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INET(3)                    Linux Programmer's Manual                   INET(3)



NAME
       inet_aton,   inet_addr,   inet_network,   inet_ntoa,   inet_makeaddr,   inet_lnaof,
       inet_netof - Internet address manipulation routines

SYNOPSIS
       #include <sys/socket.h>
       #include <netinet/in.h>
       #include <arpa/inet.h>

       int inet_aton(const char *cp, struct in_addr *inp);

       in_addr_t inet_addr(const char *cp);

       in_addr_t inet_network(const char *cp);

       char *inet_ntoa(struct in_addr in);

       struct in_addr inet_makeaddr(int net, int host);

       in_addr_t inet_lnaof(struct in_addr in);

       in_addr_t inet_netof(struct in_addr in);

   Feature Test Macro Requirements for glibc (see feature_test_macros(7)):

       inet_aton(), inet_ntoa(): _BSD_SOURCE || _SVID_SOURCE

DESCRIPTION
       inet_aton() converts the Internet host address cp from  the  IPv4  numbers-and-dots
       notation  into  binary  form (in network byte order) and stores it in the structure
       that inp points to.  inet_aton() returns non-zero if the address is valid, zero  if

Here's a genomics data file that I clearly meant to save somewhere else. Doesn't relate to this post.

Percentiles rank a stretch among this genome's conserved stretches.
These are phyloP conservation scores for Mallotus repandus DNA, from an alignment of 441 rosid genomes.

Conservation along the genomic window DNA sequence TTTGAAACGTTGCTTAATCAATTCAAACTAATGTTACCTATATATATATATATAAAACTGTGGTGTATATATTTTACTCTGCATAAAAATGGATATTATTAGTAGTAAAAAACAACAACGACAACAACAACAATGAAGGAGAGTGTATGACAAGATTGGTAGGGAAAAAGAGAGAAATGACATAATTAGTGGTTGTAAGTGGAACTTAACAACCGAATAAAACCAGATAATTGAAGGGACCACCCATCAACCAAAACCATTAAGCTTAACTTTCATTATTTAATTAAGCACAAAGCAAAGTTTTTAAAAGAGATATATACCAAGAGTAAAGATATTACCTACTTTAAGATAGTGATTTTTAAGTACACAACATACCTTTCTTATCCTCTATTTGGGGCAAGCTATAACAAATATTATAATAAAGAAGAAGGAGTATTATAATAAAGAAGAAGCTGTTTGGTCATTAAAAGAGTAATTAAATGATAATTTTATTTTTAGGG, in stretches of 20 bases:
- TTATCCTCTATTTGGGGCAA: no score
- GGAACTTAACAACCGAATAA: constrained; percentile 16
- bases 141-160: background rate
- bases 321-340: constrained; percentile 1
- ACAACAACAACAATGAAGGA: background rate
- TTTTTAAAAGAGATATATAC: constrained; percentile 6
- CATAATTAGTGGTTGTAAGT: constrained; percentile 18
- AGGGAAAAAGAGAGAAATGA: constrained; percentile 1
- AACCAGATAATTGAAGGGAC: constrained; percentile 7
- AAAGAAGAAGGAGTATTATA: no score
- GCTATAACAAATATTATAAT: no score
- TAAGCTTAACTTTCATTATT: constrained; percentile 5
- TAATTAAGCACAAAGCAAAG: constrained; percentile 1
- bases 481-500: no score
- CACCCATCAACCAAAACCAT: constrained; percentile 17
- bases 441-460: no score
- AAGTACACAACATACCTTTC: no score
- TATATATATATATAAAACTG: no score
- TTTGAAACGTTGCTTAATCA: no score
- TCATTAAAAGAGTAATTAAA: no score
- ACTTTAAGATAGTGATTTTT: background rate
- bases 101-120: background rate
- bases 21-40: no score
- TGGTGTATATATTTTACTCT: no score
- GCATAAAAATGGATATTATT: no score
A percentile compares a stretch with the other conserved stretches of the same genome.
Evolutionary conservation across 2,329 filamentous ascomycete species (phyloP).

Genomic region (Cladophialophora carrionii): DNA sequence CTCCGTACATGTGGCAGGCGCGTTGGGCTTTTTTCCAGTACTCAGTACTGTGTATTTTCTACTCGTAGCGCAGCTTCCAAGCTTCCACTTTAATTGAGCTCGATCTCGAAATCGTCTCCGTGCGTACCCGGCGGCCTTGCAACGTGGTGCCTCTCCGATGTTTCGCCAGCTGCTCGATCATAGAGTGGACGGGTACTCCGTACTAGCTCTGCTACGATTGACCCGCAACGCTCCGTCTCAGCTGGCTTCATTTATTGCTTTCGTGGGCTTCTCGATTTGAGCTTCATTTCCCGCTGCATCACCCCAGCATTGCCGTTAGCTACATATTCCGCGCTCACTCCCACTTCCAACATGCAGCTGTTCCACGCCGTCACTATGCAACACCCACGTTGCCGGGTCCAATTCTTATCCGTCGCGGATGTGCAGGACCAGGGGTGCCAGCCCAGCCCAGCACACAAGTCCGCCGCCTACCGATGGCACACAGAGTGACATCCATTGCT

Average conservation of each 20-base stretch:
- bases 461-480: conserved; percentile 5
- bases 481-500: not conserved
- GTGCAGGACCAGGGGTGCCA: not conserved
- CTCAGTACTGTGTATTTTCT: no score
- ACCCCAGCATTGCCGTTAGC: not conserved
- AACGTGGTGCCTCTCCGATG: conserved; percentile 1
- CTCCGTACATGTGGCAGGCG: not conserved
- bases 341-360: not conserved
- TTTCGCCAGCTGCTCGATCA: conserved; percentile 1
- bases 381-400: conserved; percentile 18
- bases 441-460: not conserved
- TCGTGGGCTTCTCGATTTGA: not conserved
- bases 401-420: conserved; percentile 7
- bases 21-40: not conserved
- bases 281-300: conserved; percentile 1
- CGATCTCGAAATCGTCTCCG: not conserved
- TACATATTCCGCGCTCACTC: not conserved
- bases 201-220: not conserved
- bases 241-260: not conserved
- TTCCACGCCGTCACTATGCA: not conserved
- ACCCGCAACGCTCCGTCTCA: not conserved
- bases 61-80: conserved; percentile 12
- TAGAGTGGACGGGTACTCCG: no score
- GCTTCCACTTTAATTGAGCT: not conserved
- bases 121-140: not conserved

not.  The address supplied in cp can have one of the following forms:

       a.b.c.d   Each of the four numeric parts specifies a byte of the address; the bytes
                 are assigned in left-to-right order to produce the binary address.

       a.b.c     Parts a and b specify the first two bytes of the binary address.  Part  c
                 is  interpreted as a 16-bit value that defines the rightmost two bytes of
                 the binary address.  This notation is suitable for specifying  (outmoded)
                 Class B network addresses.

       a.b       Part  a specifies the first byte of the binary address.  Part b is inter-
                 preted as a 24-bit value that defines the rightmost three  bytes  of  the
                 binary  address.   This  notation  is  suitable for specifying (outmoded)
                 Class C network addresses.

       a         The value a is interpreted as a 32-bit value that is stored directly into
                 the binary address without any byte rearrangement.

       In  all  of  the  above forms, components of the dotted address can be specified in
       decimal, octal (with a leading 0), or hexadecimal, with a leading  0X).   Addresses
       in  any of these forms are collectively termed IPV4 numbers-and-dots notation.  The
       form that uses exactly four decimal numbers is referred to as  IPv4  dotted-decimal